Last modified: 2014-06-14 by rick wyatt
Keywords: us army | field artillery | alexander hamilton |
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image by Tom Gregg, 20 June 1997
Organizational Flag, 30th Field Artillery Brigade: Scarlet and red are the colors of the field artillery. Many separate brigade shoulder sleeve insignia are, like this one, rectangular with slightly rounded ends. There are numerous exceptions, however. The insignia is edged with white piping for contrast with the field of the flag.
Tom Gregg, 20 June 1997
image by Tom Gregg, 17 September 1998
211th Field Artillery Group. Scarlet and yellow are the Field Artillery branch colors. The 211th FA Group was activated in 1942 when the 211th FA Regiment was broken up into independent battalions; in the 1950's it was inactivated when
regimental identities were reestablished in the FA branch. Flags in the same colors are used by Air Defense Artillery groups.
Tom Gregg, 17 September 1998
image by Joe McMillan, 27 September 1999
Alexander Hamilton Battery - Headquarters Battery, 1st Battalion, 5th Field Artillery is considered the direct descendant of the battery commanded by Alexander Hamilton (later one of the authors of the Federalist Papers and first Secretary of the Treasury) during the American Revolution. It is therefore the oldest unit in the Regular Army. In 1882, this unit was authorized to bear a distinctive guidon divided horizontally red over white, with a yellow embroidered device in the upper hoist consisting of the artillery corps device and the unit designation, all surrounded by a circle of stars. In addition, the guidon was embroidered with the date of the battery's establishment, Hamilton's name, a battle honor for Long Island (1776), and other commemorative information. (Source: R. P. Gill and B. Nimhart, "Keeping Tradition Alive," Military Collector and Historian 9:55-56 (1957)) The current version of this guidon was displayed until a few years ago outside the Army Chief of Staff's office at the Pentagon. Unlike other guidons of active Army units, it was made of rayon banner cloth rather than bunting and had a golden-yellow fringe.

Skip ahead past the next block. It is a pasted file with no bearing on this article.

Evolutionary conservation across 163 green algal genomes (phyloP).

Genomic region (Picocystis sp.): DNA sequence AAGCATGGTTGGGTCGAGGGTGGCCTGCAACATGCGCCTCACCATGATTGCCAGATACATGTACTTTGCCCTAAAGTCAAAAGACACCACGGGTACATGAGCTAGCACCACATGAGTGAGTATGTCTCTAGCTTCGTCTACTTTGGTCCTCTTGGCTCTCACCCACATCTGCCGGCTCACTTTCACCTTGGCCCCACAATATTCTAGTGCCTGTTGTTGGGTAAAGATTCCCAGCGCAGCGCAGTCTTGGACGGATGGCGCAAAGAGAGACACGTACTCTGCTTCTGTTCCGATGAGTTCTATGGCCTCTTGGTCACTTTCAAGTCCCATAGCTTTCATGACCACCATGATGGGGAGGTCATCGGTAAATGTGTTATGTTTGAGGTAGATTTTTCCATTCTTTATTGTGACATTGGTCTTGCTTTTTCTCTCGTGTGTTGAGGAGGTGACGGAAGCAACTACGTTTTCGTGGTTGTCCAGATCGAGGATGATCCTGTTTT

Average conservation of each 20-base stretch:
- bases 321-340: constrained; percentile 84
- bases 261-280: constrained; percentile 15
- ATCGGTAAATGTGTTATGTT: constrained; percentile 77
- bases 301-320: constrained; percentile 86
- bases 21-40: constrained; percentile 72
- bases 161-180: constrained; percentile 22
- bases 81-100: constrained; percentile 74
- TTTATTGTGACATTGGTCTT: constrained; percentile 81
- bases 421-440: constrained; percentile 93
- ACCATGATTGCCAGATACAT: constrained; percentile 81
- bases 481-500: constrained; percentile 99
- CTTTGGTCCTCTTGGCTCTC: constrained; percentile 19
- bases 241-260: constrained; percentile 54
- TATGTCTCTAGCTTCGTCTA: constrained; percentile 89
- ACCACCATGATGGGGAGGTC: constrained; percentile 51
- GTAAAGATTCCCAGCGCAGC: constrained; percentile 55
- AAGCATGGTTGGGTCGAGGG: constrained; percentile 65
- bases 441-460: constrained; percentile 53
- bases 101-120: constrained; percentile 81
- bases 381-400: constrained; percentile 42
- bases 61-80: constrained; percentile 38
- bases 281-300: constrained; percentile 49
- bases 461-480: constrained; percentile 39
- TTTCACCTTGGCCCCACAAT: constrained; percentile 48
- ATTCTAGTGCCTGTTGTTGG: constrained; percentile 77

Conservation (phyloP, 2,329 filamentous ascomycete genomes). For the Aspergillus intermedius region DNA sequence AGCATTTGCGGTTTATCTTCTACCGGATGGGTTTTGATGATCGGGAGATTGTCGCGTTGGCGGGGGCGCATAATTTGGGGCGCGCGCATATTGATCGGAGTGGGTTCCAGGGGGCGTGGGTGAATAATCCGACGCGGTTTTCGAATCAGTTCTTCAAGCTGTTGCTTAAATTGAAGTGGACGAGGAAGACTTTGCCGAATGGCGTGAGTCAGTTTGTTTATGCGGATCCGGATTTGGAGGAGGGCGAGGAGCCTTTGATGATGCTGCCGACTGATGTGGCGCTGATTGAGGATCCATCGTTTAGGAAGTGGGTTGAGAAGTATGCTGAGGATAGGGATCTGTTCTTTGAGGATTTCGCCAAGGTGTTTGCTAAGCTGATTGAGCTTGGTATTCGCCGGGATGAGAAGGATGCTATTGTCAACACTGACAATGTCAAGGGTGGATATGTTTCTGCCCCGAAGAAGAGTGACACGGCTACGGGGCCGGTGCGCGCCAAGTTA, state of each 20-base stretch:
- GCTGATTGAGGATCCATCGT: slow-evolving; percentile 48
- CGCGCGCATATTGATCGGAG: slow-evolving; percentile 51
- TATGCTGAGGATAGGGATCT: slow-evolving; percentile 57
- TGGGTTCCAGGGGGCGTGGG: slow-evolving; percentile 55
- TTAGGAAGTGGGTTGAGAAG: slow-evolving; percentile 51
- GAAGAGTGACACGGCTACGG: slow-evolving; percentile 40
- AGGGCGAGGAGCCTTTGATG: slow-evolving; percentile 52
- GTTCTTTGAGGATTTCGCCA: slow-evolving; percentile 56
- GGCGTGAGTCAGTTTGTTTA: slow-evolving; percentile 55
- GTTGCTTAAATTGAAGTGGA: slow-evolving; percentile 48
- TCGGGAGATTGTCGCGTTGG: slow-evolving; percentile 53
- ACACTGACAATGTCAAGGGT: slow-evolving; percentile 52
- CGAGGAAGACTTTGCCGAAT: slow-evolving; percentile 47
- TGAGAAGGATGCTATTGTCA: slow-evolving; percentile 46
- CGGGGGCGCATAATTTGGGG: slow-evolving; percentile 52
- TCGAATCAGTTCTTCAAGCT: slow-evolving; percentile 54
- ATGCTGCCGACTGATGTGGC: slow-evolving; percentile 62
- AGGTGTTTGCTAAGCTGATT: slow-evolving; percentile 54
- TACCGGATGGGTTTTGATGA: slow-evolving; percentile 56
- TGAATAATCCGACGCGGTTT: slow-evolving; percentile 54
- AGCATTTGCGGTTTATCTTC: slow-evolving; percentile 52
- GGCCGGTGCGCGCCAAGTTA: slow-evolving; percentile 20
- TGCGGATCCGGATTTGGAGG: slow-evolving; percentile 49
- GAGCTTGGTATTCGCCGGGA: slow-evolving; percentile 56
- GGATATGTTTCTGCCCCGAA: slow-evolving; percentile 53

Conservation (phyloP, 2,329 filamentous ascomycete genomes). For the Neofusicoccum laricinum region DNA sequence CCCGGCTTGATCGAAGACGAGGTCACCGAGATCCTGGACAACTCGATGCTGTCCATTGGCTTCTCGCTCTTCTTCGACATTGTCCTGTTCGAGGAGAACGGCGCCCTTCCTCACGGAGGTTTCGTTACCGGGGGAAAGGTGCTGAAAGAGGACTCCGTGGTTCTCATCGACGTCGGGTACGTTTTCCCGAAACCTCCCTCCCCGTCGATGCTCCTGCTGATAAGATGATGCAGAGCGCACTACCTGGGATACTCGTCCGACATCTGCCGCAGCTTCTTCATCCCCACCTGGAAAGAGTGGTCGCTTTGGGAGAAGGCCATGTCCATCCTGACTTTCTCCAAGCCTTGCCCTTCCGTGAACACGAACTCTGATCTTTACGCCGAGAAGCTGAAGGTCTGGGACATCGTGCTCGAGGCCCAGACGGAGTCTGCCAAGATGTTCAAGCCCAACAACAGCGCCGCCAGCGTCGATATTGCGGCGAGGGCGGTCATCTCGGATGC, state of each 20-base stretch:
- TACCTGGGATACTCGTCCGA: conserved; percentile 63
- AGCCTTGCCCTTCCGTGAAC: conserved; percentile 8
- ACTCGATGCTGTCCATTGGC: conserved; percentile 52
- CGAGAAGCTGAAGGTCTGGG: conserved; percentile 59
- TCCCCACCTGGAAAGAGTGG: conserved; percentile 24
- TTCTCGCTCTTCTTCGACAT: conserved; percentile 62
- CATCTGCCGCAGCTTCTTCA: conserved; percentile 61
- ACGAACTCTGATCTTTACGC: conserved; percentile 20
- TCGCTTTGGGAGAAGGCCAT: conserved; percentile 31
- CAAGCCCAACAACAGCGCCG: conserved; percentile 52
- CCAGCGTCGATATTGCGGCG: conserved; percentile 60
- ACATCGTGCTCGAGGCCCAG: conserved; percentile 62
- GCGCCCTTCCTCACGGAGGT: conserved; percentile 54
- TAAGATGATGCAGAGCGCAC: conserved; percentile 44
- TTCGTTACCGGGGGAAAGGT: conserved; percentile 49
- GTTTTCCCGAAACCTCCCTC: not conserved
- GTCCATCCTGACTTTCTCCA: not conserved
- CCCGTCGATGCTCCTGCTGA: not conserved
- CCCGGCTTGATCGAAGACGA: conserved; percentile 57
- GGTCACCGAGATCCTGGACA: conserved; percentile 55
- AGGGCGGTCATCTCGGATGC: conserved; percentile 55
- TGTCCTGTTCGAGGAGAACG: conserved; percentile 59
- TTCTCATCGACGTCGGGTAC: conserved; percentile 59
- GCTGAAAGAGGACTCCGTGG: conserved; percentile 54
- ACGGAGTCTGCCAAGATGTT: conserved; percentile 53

Joe McMillan, 27 September 1999